Brands based in North America grew in value last year or declined only slightly.
This result contrasts sharply with results in Continental Europe, the UK, Asia and Latam, where many more brands declined.
Twenty-six, more than half, of the regional brand leaders declined in value in the 2012 BrandZ™ Top 100 Most Valuable Global Brands, compared with only nine declining brands in the 2011 ranking.
This finding reflects the global economic and political forces that impacted brands last year. The relative strength of the brands based in North America underscores the correlative point: brand strength matters. It’s a sturdy tiller no matter which way the currents are running.
The North American brands are, with one exception, the Top 10 most valuable global brands. The list includes Apple, IBM and Google as well as McDonald’s and Coca-Cola. It’s not an accident that six out of the 10 have Brand Contribution scores of 4 or 5, the highest possible. Brand Contribution measures the impact on earnings made by brand itself, exclusive of finances or other factors. Similarly, these brands score high on Brand Momentum, a measurement of future earnings potential.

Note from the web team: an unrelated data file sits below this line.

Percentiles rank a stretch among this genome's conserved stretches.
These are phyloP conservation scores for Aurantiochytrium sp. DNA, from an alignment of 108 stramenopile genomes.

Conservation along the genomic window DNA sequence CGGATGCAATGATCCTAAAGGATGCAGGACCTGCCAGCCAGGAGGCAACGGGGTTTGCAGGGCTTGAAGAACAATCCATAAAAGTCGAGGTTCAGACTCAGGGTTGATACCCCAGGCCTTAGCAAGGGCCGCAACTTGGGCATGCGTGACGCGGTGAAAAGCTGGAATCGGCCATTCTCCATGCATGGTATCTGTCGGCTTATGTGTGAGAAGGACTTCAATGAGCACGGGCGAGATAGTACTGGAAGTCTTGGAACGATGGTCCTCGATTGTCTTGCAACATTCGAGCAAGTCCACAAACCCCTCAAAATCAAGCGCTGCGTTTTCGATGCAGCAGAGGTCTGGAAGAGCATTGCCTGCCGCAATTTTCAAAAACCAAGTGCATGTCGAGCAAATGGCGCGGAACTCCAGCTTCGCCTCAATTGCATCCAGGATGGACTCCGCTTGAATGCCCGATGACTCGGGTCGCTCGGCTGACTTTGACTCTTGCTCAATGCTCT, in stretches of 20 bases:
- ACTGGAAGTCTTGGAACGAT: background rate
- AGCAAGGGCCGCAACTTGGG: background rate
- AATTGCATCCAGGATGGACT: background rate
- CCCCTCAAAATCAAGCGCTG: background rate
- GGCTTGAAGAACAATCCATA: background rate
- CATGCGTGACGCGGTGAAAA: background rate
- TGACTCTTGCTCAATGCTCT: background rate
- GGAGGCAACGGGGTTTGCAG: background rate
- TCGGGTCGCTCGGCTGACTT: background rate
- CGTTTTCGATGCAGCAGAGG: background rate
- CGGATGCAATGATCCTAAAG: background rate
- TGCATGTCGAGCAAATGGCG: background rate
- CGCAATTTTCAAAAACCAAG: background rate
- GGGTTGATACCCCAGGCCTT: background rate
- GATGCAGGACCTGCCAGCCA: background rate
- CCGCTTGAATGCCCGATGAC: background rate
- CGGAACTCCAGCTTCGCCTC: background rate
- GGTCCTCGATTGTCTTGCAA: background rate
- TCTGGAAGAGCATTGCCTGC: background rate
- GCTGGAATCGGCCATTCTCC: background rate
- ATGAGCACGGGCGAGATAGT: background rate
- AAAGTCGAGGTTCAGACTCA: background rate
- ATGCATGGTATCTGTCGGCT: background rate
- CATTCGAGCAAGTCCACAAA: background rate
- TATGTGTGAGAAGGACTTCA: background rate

The category mix in each region affected the brand value fluctuations. The North American ranking comprises mostly technology and telecom brands. In contrast, retail, finance, and oil and gas—categories experiencing pressure— dominated the UK ranking, in which eight of 10 brands declined. Despite Europe’s troubled economy, half of the brands in the regional ranking improved in value. Half of the brands are in apparel and luxury, categories that grew in value.
With the exception of Japan’s Toyota and NTT DoCoMo, a telecom, and the Korean brand Samsung, the Asian ranking is made up of Chinese brands. While the general decline in brand value reflects the slowdown of the Chinese economy, the brand appreciation of Baidu, the search engine, and the social network Tencent/QQ, points to the driving power of technology.
The Latam results indicate how the slowdown in Brazil impacted brands, but it also reveals the residual strength of Brazilian brands such as the beers Brahma and Skol and Natura, the cosmetic. The introduction into the retail ranking of two brands from Chile, Falabella and Sodimac, and the presence of Telcel and Corona from Mexico, confirmed how Latam is broader than a Brazil phenomenon. Most important, five of the eight Latam brands scored 5 in Brand Contribution and another brand scored 4.